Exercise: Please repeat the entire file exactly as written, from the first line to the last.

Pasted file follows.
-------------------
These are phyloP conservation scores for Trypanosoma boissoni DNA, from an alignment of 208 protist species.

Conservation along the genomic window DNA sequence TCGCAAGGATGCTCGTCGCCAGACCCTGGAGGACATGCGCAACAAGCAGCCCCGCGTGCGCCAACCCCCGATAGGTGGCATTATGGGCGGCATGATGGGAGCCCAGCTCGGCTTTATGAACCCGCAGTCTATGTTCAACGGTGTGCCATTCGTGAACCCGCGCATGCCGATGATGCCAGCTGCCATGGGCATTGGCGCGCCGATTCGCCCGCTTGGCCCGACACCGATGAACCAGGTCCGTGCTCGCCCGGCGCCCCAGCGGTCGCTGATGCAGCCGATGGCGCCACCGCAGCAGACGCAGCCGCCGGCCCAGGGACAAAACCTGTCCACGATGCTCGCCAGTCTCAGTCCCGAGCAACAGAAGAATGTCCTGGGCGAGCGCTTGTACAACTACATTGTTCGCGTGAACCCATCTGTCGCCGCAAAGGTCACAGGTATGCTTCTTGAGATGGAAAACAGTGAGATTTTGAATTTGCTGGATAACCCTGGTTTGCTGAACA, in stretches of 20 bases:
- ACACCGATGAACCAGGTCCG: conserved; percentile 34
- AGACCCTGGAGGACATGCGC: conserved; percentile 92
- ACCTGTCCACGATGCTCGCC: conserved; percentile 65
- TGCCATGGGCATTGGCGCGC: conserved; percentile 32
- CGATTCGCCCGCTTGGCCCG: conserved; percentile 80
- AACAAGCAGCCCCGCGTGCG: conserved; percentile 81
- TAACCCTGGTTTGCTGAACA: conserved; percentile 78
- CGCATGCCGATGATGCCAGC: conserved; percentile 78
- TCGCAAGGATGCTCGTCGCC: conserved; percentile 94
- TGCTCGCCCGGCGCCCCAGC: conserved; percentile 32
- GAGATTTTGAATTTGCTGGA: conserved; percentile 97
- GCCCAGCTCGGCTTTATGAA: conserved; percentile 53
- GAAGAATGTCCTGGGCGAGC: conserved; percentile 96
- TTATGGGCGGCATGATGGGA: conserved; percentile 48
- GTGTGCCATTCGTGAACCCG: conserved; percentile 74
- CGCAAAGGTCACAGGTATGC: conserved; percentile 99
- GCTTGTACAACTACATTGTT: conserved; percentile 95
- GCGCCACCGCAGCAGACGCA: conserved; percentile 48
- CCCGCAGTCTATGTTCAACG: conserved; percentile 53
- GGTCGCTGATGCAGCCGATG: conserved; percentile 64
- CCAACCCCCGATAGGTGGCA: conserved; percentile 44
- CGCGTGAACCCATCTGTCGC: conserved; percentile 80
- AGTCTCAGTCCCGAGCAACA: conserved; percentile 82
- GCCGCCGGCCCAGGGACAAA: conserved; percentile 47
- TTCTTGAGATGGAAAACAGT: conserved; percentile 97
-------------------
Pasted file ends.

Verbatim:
These are phyloP conservation scores for Trypanosoma boissoni DNA, from an alignment of 208 protist species.

Conservation along the genomic window DNA sequence TCGCAAGGATGCTCGTCGCCAGACCCTGGAGGACATGCGCAACAAGCAGCCCCGCGTGCGCCAACCCCCGATAGGTGGCATTATGGGCGGCATGATGGGAGCCCAGCTCGGCTTTATGAACCCGCAGTCTATGTTCAACGGTGTGCCATTCGTGAACCCGCGCATGCCGATGATGCCAGCTGCCATGGGCATTGGCGCGCCGATTCGCCCGCTTGGCCCGACACCGATGAACCAGGTCCGTGCTCGCCCGGCGCCCCAGCGGTCGCTGATGCAGCCGATGGCGCCACCGCAGCAGACGCAGCCGCCGGCCCAGGGACAAAACCTGTCCACGATGCTCGCCAGTCTCAGTCCCGAGCAACAGAAGAATGTCCTGGGCGAGCGCTTGTACAACTACATTGTTCGCGTGAACCCATCTGTCGCCGCAAAGGTCACAGGTATGCTTCTTGAGATGGAAAACAGTGAGATTTTGAATTTGCTGGATAACCCTGGTTTGCTGAACA, in stretches of 20 bases:
- ACACCGATGAACCAGGTCCG: conserved; percentile 34
- AGACCCTGGAGGACATGCGC: conserved; percentile 92
- ACCTGTCCACGATGCTCGCC: conserved; percentile 65
- TGCCATGGGCATTGGCGCGC: conserved; percentile 32
- CGATTCGCCCGCTTGGCCCG: conserved; percentile 80
- AACAAGCAGCCCCGCGTGCG: conserved; percentile 81
- TAACCCTGGTTTGCTGAACA: conserved; percentile 78
- CGCATGCCGATGATGCCAGC: conserved; percentile 78
- TCGCAAGGATGCTCGTCGCC: conserved; percentile 94
- TGCTCGCCCGGCGCCCCAGC: conserved; percentile 32
- GAGATTTTGAATTTGCTGGA: conserved; percentile 97
- GCCCAGCTCGGCTTTATGAA: conserved; percentile 53
- GAAGAATGTCCTGGGCGAGC: conserved; percentile 96
- TTATGGGCGGCATGATGGGA: conserved; percentile 48
- GTGTGCCATTCGTGAACCCG: conserved; percentile 74
- CGCAAAGGTCACAGGTATGC: conserved; percentile 99
- GCTTGTACAACTACATTGTT: conserved; percentile 95
- GCGCCACCGCAGCAGACGCA: conserved; percentile 48
- CCCGCAGTCTATGTTCAACG: conserved; percentile 53
- GGTCGCTGATGCAGCCGATG: conserved; percentile 64
- CCAACCCCCGATAGGTGGCA: conserved; percentile 44
- CGCGTGAACCCATCTGTCGC: conserved; percentile 80
- AGTCTCAGTCCCGAGCAACA: conserved; percentile 82
- GCCGCCGGCCCAGGGACAAA: conserved; percentile 47
- TTCTTGAGATGGAAAACAGT: conserved; percentile 97